5:48am

Wed October 19, 2011
Eastern and Central Kentucky

Nuisance Ordinance Debated at City Hall

 

A proposed ‘chronic nuisance’ ordinance has received a hearing at Lexington’s city hall.  But,  it’s difficult to say when any action might be taken on the proposal.  Officials with Lexington’s Catholic Action Center worry such a law could impact, if not curtail, their services for needy citizens.  A number of homeless individuals appeared before members of the urban county council’s public safety committee.

  Among them was Joy Bailey, who is staying at the Community Inn along Winchester road.

“They provide medical attention, medication…needs and necessities for anyone who has nothing… They keep the homeless from freezing to death on the streets and the railroad tracks,” said Bailey.

Several of the speakers from the Community Inn asked for churches and non profits to be excluded from any new law.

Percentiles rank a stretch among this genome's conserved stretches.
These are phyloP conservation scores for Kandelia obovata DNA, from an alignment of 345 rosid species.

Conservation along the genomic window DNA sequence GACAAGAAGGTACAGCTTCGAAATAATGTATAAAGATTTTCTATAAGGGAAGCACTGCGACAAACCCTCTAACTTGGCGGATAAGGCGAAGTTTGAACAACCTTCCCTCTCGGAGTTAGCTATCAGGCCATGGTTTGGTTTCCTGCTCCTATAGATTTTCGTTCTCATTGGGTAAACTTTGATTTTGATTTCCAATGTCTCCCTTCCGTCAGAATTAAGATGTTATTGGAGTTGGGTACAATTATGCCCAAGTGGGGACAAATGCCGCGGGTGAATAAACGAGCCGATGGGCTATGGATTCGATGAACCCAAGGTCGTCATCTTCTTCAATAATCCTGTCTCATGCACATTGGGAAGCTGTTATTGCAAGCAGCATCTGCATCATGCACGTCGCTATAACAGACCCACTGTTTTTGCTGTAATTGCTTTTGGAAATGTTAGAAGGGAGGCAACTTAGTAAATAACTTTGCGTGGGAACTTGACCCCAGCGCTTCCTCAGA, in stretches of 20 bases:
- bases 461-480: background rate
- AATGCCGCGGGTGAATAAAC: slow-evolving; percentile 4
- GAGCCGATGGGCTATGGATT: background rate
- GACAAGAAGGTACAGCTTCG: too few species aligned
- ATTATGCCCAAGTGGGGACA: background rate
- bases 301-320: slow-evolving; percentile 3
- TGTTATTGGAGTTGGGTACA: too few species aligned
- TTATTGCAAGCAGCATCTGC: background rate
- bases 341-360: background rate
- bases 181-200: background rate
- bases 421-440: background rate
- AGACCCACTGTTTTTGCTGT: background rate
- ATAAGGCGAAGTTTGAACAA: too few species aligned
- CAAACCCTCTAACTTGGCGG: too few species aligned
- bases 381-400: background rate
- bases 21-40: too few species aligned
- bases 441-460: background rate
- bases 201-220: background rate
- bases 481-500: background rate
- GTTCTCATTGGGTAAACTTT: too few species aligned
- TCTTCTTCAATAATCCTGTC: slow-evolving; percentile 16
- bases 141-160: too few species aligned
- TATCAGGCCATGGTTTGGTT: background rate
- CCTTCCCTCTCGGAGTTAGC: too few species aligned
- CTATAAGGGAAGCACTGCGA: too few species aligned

The committee members also heard from B.W. Blanton Junior.  His uncle owns nine commercial and residential properties near the shelter.  He says he came out of one of the buildings last spring to find a man urinating in the bushes..

“And of course, I asked him to leave and he did….and I watched him and followed him to where he went….and he went to the shelter and stood there in the shelter with the other people that were there,” said Blanton.

Blanton says people need to be given the dignity of having an appropriate place to use the restroom.

Any property, whether business, residential, or non profit, could be deemed a chronic nuisance based on the number of complaints set out in the ordinance.   Retired Lexington police officer Keith Gaines says non-responsive property owners could face fines double the current amount.  But Gaines says the intent is to get the issues addressed.

“There has to be documentation either through a report or citation from some government entity that would make it a valid complaint,” added Gaines.

Gaines says the ordinance would pertain to all kinds of nuisances from code enforcement matters to trash to ongoing disturbances.  The public safety committee didn’t vote on the proposal Tuesday.   It’s unclear when the issue might be considered, but it could get a vote before the end of the year.